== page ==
Yesterday we discussed five ways to improve strategic planning for your organization. From setting some guidelines to incorporating the opinions of others, successful strategic planning shouldn’t be an insurmountable challenge for your organization. And once that strategy is set, you need a plan to carry it out in a way that leads to success for your organization and your team-members. This plan is the tactical side of things, the processes and procedures put in place to make your big-picture goals and ambitions a reality.

A compass and map

Does your business have a direction? How will you get there?
Image courtesy of Fine Art America.

Here are five things you can do to make sure your day-to-day activity is driving the large-scale goals of your company.

  1. Don’t do it for the money. Perhaps the biggest threat to your strategic plan is deviation from the goal at the tactical level. For small businesses, the temptation can be strong to take on whatever business opportunity presents itself, even if it doesn’t fit the vision. The problem is that simply chasing the next dollar means that the market – and not your strategic plan – is guiding your business.
  2. Keep it simple.  Once you have your strategy in place, each process or procedure that you implement to further that strategy needs to be as simple as possible. It can be tempting to simply add extra steps to a system in an effort to make it more efficient, only to see the exact opposite results.
  3. Make it repeatable.  Perhaps the key component of tactical success is that the processes and procedures you put in place are repeatable. For a business to grow or scale over time, the work it takes to keep the business running has to be clearly defined. “Make more cold calls” is not a lead-generation strategy. But putting together a call script that helps get meetings with prospective clients is a tactical plan that can help further the strategic goals of the organization.

    a training class

    Training team members on tactical activities is key to making sure they are doing them right.
    Image courtesy of Symbiotics Ltd.

  4. Measure the results.  From logistics to lead-generation, each process you’ve added to reach your goals has to be measured. Otherwise, how do you know what’s working and what’s simply a waste of time and resources? The good news is that measuring results should be easy if you have clearly stated your strategic goals. “Increasing sales” isn’t a strategy, but “double our market share in Microsoft license sales for this vertical” is. Both are measurable, but only the latter has a defined end-point that you can measure against. Measure the average time it takes for your technicians to close support tickets. Measure the results of customer satisfaction surveys. Measure the average deal size. Measure how many calls are being made, how many advertisements are being run, how many days it takes a customer to pay their bill. Measure everything.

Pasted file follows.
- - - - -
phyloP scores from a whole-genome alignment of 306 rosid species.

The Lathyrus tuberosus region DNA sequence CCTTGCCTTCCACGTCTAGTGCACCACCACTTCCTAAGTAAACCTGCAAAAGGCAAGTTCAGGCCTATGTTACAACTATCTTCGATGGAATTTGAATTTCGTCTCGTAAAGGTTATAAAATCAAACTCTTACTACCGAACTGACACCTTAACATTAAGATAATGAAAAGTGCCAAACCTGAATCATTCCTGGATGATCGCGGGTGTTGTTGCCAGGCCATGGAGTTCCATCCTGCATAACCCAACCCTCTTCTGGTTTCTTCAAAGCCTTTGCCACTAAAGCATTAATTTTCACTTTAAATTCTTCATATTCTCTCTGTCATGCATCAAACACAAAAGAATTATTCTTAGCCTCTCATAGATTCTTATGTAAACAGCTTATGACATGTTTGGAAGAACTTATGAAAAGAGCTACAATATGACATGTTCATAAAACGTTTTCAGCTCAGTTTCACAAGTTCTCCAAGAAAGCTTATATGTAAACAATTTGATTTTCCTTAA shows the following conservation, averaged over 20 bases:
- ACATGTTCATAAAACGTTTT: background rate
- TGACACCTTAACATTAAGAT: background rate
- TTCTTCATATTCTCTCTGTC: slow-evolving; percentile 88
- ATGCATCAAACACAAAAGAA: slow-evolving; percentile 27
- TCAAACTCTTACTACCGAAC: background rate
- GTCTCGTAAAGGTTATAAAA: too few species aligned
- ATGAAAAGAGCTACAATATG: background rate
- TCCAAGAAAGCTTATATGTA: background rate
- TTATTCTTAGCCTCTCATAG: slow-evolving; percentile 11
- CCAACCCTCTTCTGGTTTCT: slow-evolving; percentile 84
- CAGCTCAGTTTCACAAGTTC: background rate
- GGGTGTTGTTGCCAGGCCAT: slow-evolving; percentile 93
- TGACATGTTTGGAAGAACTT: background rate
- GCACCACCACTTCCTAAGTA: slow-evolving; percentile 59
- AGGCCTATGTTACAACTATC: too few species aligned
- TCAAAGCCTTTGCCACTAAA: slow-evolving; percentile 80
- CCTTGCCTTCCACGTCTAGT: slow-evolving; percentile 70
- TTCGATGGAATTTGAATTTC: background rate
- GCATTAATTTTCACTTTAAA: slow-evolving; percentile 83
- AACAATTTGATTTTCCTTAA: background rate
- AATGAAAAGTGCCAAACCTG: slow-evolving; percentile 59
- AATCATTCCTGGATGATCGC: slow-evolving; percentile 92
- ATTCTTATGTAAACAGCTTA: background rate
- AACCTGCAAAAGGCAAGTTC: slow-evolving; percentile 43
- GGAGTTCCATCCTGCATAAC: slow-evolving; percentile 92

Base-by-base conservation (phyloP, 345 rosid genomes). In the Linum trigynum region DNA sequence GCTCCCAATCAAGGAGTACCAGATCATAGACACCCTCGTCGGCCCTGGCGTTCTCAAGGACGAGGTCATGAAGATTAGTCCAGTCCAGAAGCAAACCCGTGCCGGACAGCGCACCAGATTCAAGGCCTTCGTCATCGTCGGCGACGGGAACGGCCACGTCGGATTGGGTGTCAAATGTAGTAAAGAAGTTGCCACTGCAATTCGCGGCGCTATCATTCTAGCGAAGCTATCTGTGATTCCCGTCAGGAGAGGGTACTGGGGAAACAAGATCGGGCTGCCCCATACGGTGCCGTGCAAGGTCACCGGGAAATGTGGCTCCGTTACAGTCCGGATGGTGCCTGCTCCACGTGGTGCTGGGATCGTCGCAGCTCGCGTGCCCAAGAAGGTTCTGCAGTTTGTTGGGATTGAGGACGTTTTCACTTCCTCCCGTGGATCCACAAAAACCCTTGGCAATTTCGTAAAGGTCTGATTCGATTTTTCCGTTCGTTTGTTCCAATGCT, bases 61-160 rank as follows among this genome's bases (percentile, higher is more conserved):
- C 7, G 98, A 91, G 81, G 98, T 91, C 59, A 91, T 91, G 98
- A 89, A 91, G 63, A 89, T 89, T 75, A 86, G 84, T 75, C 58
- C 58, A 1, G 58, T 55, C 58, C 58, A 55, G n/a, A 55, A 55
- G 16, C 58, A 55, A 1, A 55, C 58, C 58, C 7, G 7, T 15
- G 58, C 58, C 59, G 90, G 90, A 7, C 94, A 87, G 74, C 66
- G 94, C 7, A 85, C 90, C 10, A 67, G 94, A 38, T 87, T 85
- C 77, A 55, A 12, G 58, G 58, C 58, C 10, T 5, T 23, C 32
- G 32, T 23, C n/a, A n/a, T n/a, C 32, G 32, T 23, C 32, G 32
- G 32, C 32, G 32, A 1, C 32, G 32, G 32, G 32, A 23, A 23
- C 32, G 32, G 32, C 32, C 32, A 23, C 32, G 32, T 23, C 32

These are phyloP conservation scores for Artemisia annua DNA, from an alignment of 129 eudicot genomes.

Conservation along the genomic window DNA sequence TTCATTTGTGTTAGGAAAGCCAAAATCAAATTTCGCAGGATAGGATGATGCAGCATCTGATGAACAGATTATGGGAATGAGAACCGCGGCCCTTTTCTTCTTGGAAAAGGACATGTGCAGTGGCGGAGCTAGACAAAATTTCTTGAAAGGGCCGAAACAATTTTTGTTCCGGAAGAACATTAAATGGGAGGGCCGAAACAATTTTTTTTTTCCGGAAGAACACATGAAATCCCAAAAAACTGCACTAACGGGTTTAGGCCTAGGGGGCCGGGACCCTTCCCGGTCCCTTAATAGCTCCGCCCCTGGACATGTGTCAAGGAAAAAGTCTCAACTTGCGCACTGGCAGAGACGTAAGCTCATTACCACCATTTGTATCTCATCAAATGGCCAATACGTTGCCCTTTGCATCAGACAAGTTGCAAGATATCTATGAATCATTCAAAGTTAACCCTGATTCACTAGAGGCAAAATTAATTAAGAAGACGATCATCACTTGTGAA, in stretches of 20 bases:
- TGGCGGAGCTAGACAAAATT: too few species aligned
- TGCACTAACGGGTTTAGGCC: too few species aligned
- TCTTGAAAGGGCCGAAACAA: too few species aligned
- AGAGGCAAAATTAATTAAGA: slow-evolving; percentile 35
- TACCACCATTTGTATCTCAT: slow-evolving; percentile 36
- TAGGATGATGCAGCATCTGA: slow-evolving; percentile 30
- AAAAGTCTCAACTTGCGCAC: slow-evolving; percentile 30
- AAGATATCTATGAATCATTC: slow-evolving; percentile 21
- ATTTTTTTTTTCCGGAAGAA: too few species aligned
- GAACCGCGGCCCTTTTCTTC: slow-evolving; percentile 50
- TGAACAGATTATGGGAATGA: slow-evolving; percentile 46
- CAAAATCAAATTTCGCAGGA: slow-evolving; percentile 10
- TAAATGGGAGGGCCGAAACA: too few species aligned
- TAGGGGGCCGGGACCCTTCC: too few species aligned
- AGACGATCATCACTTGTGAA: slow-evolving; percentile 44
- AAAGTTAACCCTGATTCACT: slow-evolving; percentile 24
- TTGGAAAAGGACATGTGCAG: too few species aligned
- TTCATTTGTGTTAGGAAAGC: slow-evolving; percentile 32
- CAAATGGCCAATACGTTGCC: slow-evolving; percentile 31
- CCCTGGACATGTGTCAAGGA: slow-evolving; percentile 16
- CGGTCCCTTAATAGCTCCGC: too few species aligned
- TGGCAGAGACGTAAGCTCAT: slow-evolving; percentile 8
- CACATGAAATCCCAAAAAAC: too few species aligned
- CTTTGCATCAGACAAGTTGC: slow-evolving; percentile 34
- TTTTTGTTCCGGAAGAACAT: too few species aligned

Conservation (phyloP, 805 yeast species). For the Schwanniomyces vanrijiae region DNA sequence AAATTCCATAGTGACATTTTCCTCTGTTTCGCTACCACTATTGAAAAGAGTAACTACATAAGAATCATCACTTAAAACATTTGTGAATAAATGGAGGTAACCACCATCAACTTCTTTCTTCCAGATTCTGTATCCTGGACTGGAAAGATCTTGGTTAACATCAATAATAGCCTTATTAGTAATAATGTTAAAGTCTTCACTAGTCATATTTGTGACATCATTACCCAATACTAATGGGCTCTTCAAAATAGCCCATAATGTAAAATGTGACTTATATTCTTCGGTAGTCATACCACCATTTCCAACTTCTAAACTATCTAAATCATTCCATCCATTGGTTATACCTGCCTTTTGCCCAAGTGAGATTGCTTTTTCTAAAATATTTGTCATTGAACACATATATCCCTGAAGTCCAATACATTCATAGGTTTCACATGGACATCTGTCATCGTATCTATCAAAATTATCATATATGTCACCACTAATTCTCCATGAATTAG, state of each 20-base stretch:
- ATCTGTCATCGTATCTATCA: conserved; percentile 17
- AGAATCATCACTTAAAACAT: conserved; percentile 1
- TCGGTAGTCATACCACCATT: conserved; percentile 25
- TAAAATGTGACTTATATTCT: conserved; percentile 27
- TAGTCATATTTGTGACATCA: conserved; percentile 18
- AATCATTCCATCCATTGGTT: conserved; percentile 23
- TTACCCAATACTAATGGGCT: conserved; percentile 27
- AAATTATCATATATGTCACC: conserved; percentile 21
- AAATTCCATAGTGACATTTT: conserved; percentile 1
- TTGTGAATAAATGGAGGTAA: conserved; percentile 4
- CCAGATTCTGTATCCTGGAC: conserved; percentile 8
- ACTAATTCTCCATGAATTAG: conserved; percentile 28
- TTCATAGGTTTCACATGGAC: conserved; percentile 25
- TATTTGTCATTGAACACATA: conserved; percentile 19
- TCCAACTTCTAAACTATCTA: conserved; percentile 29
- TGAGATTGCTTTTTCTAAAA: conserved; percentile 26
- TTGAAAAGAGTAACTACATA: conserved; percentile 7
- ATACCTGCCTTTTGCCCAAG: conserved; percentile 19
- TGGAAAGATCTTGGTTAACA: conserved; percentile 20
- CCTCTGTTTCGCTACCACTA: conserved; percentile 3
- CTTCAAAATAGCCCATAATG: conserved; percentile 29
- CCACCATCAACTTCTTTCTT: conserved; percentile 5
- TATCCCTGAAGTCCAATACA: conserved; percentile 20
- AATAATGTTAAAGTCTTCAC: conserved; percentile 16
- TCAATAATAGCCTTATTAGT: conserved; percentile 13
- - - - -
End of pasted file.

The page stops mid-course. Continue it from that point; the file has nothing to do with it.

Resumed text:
5. Constantly readjust your compass.  Aviators and navigators don’t reach their destination via a straight line. Rather, they constantly evaluate their coordinates and other data like windspeed or tide and recalibrate their direction until they reach their destination. Your tactical activity should be the same way. Take the data from the processes you’ve implemented and constantly seek ways to make those processes more efficient and effective. Can tickets be closed faster?  Should sales calls be made in the morning instead of afternoon? Can online credit card payments reduce the time it takes to collect revenue? Different challenges and opportunities will emerge and disappear. Try new things, tweak procedures a little or a lot. You are taking information and feedback and using it to help you find the way to your strategic goals.

To have a business that grows and succeeds in the long term, you must balance strategic thinking and tactical execution. The key to doing so is fairly straightforward, but far from simple: set long term goals and constantly refine your short term processes to make sure you are on track to achieve those goals. The good news is that following yesterday’s tips about strategic planning and today’s offering about tactical implementation should put you on a path to success. More importantly, these ideas should help you find the strengths and weaknesses that currently exist in your business. Take that knowledge, use it to your advantage, and remember that a strong day-to-day game plan and clear long-term vision should complement each other. To learn more about how Mosaic NetworX can help you reach your strategic goals, contact us today.